Image: California Department of Water Resources

The vulnerability of the water sector to climate change is due to changing hydrologic processes that affect the frequency, magnitude, and duration of extreme events, which in turn affect water quantity, quality, and infrastructure. It has been shown that California’s hydrology is already changing due to global climate shifts. Changes in hydrology include declining snowpack, earlier snow melt, more precipitation as rain than snow, more frequent and longer droughts, more frequent and more severe flooding, changes in the timing and volume of peak runoff, and consequent impacts on water quality and water availability.[1] Anticipated and observed vulnerabilities of critical water resources include changing water supplies, land subsidence, increased water pollution, erosion, flooding, and related risks to water infrastructure and operations, degradation of watersheds, alteration of ecosystems and loss of habitat, multiple impacts in coastal areas, and ocean acidification.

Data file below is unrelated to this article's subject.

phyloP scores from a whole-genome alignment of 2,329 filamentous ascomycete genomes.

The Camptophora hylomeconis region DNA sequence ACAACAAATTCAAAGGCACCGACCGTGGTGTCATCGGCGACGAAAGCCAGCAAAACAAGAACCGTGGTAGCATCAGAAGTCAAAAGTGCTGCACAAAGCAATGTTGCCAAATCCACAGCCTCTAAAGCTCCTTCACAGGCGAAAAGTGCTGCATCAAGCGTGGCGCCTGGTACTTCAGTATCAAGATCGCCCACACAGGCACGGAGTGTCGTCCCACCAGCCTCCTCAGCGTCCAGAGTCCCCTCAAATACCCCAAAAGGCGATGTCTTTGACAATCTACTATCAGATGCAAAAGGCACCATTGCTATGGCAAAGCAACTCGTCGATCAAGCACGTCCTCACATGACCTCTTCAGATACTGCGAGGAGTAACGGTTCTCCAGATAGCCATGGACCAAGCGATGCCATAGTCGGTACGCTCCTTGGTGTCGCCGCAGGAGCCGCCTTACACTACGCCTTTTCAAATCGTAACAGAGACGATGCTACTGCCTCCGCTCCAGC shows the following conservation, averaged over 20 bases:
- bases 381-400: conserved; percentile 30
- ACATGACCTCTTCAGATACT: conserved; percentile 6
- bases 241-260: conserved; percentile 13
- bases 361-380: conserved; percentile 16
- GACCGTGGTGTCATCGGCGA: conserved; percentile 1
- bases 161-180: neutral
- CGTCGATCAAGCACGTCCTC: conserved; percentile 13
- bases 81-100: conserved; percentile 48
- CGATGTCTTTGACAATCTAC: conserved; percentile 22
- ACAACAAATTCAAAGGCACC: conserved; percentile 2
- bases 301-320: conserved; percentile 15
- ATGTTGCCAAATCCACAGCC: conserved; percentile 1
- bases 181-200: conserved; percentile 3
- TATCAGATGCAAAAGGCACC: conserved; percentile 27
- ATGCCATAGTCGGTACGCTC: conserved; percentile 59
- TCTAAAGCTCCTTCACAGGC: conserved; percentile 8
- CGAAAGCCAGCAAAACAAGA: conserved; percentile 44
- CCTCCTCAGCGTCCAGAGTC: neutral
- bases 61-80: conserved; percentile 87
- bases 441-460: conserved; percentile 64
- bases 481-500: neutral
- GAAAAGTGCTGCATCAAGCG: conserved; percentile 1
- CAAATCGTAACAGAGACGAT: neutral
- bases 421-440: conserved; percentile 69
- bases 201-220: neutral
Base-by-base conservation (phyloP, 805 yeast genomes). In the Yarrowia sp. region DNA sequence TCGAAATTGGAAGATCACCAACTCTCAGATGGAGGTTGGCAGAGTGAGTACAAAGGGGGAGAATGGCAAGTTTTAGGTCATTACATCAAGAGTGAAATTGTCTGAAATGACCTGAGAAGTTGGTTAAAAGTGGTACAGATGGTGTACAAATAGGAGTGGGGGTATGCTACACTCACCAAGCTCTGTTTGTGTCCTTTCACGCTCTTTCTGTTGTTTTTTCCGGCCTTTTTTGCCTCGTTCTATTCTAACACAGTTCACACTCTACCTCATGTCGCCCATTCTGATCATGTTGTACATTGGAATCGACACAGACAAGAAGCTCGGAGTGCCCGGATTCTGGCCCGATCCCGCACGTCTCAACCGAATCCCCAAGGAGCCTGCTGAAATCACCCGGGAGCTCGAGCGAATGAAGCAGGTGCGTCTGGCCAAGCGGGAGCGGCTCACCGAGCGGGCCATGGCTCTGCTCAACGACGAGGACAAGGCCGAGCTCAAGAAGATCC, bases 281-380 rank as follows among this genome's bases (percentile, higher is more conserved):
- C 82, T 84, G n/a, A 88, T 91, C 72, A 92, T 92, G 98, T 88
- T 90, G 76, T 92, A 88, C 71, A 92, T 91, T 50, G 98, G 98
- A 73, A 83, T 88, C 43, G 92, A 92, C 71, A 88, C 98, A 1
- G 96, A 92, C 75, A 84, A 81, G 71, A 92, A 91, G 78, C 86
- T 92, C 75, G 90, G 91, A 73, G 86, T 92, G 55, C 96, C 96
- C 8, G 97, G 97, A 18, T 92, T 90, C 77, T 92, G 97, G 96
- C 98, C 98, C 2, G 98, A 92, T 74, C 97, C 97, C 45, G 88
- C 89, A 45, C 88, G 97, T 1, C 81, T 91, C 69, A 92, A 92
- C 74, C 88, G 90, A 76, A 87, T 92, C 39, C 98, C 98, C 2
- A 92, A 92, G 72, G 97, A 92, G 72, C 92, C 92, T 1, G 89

California is preparing for and addressing impacts of climate change comprehensively across all components of the water cycle, from protecting and restoring upper watersheds, to resource recovery from wastewater (renewable energy, nutrients, and water). One area of focus is supporting regional groundwater management for drought resiliency, which requires the formation of sustainability plans and coordination with other flood and water management plans. Other priority action areas include diversifying local water supply portfolios, maximizing water conservation and water use efficiency, and improving storm water management for groundwater recharge. Communities must identify priorities and goals around conservation, efficiency, and alternative sources that are commensurate with their local needs and goals. Finally, many disadvantaged communities already have problems securing safe water and sanitation, and they are unlikely to have the capacity to deal with additional challenges to water quality and availability in the face of climate change. Prioritizing aid and planning for these communities is critical for public health and the overall well-being of California’s communities.

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